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FM Kang says S. Korea, Japan agree to coordinate on Moon-Abe summit next month

SEOUL/NAGOYA -- South Korea and Japan agreed Saturday to coordinate efforts to enable a summit between President Moon Jae-in and Prime Minister Shinzo Abe on the margins of their planned trilateral summit with China next month, Seoul's top diplomat said.

Foreign Minister Kang Kyung-wha made the remarks after talks with her Japanese counterpart, Toshimitsu Motegi, during the foreign ministerial meeting of the Group of 20 countries in Nagoya, Japan, a day after Seoul suspended the expiry of a bilateral military information-sharing pact.

"That matter was brought up in the talks (with Motegi) and we agreed to coordinate with each other to make the summit possible," Kang said in response to a reporter's question regarding the possible summit.

Moon, Abe and Chinese President Xi Jinping are expected to hold a trilateral summit in in Chengdu, China's Sichuan Province, late next month.


The meeting between Kang and Motegi came amid expectations that Seoul's decision to put off the termination of the General Security of Military Information Agreement would create new opportunities to ease tensions with Tokyo over trade and wartime history.

Seoul's National Security Council finalized the decision to suspend the GSOMIA expiry amid Washington's extraordinary pressure on Seoul to stay in the pact, which it sees as a crucial tool to foster its trilateral security cooperation with the Asian allies.

The dramatic decision capped weeks of diplomatic efforts among Seoul, Tokyo and Washington to forestall the expiry of GSOMIA, which was set to come at midnight Friday unless Seoul made the decision.

Seoul announced its decision to end GSOMIA in August in response to Tokyo's export curbs seen as political retaliation for last year's Korea Supreme Court rulings that ordered Japanese firms to compensate victims of forced labor during Japan's 1910-45 colonization of the peninsula.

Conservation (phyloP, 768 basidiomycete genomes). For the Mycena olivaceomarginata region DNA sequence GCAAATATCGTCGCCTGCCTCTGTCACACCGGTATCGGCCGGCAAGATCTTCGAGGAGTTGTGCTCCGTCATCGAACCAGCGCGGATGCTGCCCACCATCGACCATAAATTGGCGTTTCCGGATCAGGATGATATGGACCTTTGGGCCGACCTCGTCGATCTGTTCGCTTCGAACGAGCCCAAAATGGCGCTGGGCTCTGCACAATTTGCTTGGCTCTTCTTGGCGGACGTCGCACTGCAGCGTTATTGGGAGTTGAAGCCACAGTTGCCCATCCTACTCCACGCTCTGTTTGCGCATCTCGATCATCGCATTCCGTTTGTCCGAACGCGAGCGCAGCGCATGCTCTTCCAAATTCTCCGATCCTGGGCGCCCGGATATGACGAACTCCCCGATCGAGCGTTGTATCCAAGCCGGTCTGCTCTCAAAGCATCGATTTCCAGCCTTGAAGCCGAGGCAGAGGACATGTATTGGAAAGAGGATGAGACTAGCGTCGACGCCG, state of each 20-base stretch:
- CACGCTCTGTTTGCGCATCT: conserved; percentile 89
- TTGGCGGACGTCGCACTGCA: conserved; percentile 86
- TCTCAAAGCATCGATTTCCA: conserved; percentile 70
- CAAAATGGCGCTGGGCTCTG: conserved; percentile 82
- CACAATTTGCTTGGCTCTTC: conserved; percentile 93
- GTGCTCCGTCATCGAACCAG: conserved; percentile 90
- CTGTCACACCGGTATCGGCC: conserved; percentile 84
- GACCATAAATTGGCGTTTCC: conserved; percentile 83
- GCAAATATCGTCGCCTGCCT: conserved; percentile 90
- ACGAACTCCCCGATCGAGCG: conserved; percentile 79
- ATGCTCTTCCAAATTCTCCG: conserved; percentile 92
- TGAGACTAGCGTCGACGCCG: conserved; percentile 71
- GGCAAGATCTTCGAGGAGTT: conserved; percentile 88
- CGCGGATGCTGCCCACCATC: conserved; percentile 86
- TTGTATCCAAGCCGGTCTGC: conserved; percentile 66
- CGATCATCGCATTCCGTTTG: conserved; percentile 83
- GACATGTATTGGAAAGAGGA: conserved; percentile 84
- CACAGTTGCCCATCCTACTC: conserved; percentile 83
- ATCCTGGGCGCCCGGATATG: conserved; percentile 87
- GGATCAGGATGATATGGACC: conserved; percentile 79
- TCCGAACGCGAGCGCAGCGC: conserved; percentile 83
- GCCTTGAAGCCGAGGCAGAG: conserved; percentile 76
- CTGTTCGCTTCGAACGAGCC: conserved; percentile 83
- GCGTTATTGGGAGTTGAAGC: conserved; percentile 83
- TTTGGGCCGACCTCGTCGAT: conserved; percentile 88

Despite the suspension of the GSOMIA expiry, the two countries still have much work to do to settle their dispute. They plan to resume director general-level talks on the export control issues and are expected to continue their diplomatic efforts to explore a compromise on the forced labor issue.

Kang and Motegi last met on the sidelines of the UN General Assembly in New York in September.

Before her talks with Motegi, Kang met US Deputy Secretary of State John Sullivan, who was also in Nagoya for the G-20 session.

Kang said that Seoul will make efforts to settle pending issues with Japan regarding GSOMIA and Tokyo's export restrictions while asking for Washington to play a "constructive" role in the process.

Sullivan welcomed the decision to postpone the GSOMIA expiry, reaffirmed the solid South Korea-US alliance and voiced hope for the US and its two Asian allies to further their trilateral cooperation, Seoul's foreign ministry said.

During the G-20 gathering, Kang stressed the role of G-20 countries to overcome challenges and risks to the world economy.

In particular, Kang called for active, intense consultations to forestall the looming paralysis of the World Trade Organization's appellate body. On Dec. 11, there will be only one member in the body, which would make the WTO appeals process dysfunctional.

The minister also called for efforts to fend off any move to disrupt global value chains and asked for G-20 support for Seoul's plan to host a summit with the Association of Southeast Asian Nations in the southern port city of Busan next week. (Yonhap)